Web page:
How Teachers Learn How Teachers Lead Teachers

February 2009 | Volume 66 | Number 5
How Teachers Learn
How Teachers Lead Teachers
Jason Margolis

When teachers lead instructional change, these seven strategies help them engage their colleagues and get everyone on board.
There is growing agreement among education researchers and practitioners that teacher leadership can be a powerful engine of school reform (see Katzenmeyer & Moller, 2001; National Board for Professional Teaching Standards, 2007). We know less, though, about the subtle dynamics through which teachers can successfully lead the learning of other teachers. How can teacher leaders work most effectively with their fellow teachers to encourage change? Which leadership approaches work, and which ones lead to collegial disengagement?
Some colleagues and I addressed these questions as we studied a grant-funded professional development effort in the Pacific Northwest, which was designed to promote content-area reading strategies at the secondary level (Margolis & Foster, in press; Margolis, 2008). Participants in the project received a total of 80 hours of professional development focused on strategies and approaches to help middle and high school students become more expert readers and thinkers within specific disciplines (such as math, science, and social studies) The participants then shared what they had learned with colleagues at their home schools by leading four hours of professional development sessions during the year. By observing these follow-up sessions in 15 of the 18 schools involved in the grant and then debriefing the presenters afterwards, I gained insight into effective strategies for teachers leading teacher learning.
The observations and discussions focused on the relative success of different techniques the emerging teacher leaders used as they sought to change instructional practices within their schools. Teachers are often resistant to outsiders telling them to change what and how they teach (Cuban, 1993; Evans, 1996). I was curious to see whether teachers would be less resistant to calls for change that came from their own colleagues.
What Worked

We defined effective strategies as those that produced observable teacher engagement, including active participation, attentiveness, and demonstrated or verbalized willingness to consider new approaches. Seven leadership strategies stood out as particularly effective:
Use humor. Teacher leaders repeatedly used levity strategically to reduce tensions associated with the power dynamics of leading, facilitate a relaxed environment, and introduce more serious topics. For example, one teacher used self-effacing humor before leading her colleagues in a serious discussion of the cultural gaps between themselves and their students, highlighting the need to use texts more interesting to kids.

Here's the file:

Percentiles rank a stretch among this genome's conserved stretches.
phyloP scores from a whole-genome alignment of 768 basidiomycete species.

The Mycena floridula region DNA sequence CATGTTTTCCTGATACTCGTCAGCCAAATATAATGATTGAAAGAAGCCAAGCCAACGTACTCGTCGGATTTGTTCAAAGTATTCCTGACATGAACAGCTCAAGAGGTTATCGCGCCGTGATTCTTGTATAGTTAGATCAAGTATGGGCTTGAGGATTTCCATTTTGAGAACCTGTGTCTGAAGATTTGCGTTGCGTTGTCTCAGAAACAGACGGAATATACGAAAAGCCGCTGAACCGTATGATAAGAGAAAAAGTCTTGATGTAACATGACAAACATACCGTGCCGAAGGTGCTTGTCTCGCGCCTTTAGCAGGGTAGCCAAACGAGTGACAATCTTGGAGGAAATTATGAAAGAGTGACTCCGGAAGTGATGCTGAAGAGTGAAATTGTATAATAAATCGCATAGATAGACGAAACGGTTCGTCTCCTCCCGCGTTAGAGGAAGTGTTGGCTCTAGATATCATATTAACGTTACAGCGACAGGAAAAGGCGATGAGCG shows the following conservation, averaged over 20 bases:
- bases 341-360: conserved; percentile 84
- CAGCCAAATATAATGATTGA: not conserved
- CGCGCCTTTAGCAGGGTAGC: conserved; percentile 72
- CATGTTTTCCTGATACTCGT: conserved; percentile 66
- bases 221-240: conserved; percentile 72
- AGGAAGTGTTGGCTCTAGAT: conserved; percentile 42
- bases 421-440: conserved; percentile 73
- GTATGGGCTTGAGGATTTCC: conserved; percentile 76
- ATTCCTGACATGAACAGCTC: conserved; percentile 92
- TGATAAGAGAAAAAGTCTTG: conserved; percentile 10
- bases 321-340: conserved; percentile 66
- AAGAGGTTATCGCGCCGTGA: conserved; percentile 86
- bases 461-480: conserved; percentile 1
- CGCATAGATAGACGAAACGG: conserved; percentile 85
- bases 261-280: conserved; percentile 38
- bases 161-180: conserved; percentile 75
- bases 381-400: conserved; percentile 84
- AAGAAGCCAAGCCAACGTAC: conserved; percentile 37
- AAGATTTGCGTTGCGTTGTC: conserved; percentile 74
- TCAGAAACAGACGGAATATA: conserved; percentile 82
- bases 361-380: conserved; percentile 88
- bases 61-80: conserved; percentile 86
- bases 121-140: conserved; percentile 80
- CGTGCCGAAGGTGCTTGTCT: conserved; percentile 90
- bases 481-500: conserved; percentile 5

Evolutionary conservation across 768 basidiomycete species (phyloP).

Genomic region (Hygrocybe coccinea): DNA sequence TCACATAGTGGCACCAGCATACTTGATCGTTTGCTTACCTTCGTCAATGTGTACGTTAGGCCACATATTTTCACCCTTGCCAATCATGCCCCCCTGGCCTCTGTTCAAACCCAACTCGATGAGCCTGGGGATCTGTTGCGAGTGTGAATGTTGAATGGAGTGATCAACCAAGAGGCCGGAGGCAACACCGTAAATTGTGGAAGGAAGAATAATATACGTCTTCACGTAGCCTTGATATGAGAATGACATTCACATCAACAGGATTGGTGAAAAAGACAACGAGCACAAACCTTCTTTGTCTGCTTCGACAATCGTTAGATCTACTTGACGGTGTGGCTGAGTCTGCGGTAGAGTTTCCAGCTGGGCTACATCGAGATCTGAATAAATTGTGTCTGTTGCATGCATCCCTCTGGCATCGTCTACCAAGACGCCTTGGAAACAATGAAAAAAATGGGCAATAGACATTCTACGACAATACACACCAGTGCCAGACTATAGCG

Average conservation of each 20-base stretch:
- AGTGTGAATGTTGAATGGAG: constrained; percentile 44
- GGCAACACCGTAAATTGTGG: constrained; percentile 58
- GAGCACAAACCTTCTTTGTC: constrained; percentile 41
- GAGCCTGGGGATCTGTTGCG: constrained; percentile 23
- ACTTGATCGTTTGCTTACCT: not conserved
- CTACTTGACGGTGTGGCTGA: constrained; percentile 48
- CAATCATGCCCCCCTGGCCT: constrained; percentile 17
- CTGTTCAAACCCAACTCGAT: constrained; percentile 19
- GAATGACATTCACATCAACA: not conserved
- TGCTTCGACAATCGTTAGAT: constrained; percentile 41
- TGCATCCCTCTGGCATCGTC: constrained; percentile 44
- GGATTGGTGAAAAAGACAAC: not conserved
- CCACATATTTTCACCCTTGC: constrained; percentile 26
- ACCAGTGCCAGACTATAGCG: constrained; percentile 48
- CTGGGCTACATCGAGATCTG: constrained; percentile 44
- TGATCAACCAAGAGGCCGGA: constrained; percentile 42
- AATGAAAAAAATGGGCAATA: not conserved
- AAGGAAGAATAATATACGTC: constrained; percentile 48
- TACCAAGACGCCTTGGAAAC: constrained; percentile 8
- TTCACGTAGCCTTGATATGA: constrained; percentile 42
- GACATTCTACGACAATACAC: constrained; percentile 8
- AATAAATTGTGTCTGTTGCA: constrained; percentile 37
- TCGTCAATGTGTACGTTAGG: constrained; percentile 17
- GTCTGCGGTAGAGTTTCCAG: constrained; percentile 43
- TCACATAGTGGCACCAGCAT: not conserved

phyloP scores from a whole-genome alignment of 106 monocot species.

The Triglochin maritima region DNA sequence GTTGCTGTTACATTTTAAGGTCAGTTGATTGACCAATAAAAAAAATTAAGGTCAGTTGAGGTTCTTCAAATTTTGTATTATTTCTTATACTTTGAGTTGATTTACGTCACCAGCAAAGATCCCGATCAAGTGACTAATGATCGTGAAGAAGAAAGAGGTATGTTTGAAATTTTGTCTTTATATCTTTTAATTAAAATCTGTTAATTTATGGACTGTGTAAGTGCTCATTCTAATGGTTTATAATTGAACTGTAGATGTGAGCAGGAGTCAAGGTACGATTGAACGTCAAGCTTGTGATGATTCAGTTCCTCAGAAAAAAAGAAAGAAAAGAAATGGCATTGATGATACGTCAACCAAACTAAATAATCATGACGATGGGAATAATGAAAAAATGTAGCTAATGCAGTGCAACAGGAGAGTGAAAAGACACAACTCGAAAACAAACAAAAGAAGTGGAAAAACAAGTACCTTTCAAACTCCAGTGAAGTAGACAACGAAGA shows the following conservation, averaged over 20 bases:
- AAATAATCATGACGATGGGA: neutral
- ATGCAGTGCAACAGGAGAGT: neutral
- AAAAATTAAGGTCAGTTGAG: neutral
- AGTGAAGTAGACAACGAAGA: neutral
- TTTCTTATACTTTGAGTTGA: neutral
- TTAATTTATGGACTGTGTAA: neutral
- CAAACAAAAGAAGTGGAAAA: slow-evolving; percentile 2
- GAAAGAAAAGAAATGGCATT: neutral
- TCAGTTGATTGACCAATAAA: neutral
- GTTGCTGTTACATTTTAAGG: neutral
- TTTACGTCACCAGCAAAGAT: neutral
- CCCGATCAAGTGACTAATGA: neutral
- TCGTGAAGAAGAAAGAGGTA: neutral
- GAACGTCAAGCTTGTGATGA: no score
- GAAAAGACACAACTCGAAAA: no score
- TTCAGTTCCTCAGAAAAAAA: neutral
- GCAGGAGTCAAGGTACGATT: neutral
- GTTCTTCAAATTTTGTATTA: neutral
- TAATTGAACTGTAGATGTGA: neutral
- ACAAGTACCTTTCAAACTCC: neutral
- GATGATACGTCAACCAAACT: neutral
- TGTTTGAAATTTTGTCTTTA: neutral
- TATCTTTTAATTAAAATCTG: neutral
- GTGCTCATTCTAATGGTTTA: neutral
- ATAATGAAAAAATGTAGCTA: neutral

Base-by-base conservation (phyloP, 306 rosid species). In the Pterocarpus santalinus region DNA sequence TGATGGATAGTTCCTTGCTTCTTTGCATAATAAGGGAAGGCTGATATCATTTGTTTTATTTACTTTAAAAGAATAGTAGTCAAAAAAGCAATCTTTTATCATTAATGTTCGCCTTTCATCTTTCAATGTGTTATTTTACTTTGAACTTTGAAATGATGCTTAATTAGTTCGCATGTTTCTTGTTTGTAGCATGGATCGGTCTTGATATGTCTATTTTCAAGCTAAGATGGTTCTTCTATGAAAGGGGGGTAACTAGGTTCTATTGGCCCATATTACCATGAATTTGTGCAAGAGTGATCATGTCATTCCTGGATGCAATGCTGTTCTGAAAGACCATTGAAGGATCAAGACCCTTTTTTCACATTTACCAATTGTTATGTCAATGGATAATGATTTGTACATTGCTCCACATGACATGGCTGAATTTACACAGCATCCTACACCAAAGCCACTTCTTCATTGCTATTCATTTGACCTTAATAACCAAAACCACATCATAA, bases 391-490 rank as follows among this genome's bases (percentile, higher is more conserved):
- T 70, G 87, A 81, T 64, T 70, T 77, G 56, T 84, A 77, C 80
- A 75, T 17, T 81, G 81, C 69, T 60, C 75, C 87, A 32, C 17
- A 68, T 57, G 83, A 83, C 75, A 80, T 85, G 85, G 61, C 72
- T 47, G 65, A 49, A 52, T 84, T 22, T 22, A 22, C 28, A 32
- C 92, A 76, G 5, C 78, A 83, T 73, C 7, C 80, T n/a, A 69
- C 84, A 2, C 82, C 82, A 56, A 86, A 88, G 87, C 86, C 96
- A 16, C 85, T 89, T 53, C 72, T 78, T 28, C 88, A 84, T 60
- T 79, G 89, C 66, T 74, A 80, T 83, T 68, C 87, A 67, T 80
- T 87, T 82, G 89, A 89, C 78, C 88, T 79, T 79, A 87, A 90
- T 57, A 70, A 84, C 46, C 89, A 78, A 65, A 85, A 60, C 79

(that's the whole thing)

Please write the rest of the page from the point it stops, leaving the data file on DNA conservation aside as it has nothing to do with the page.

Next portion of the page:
Include all teachers and content areas. Although the focus of the presentations was literacy development, the most successful teacher leaders made sure teachers in all content areas could apply ideas to their own classrooms. Several made extra efforts to include math, music, and physical education. One middle school teacher leader, for example, connected the strategy of reading around the text (exploring when a text was written, by whom, and within what context) to helping students understand sheet music. The music teacher immediately responded, “Yes—and it could help with music vocabulary too.”
Explain strategies briefly and then give participants a chance to practice or observe them. As is often the case with lessons for K-12 students, the most successful learning events with teachers involved brief periods of direct instruction (5–15 minutes) followed by longer periods of practice and application (20–30 minutes) and debriefing (10–15 minutes).
Frame new approaches as easy and adaptable. When teacher leaders used such language as “It takes no prep time” or “It actually helps us to go faster,” they increased teacher buy-in. The teacher leaders further increased collegial engagement when they framed the pedagogical approach as “adaptable” and “flexible” to each teacher’s own situation.
Build from teachers’ existing work. A related successful teacher leader strategy was first asking teachers to share the work they were currently engaging in with students, validating that work, and then asking them to consider how the new ideas might fit in with the excellent repertoire they were already using. For example, one team of teacher leaders approached an activity in the following format, with much success: (1) Teachers discussed content-area texts they brought with them, identifying where students have difficulties; (2) Teachers discussed how they already helped students navigate these difficulties; (3) Teachers considered the three new strategies they had learned that day and picked the one they thought would be most helpful in addressing additional student struggles; and (4) Teachers then presented that strategy to the rest of the group.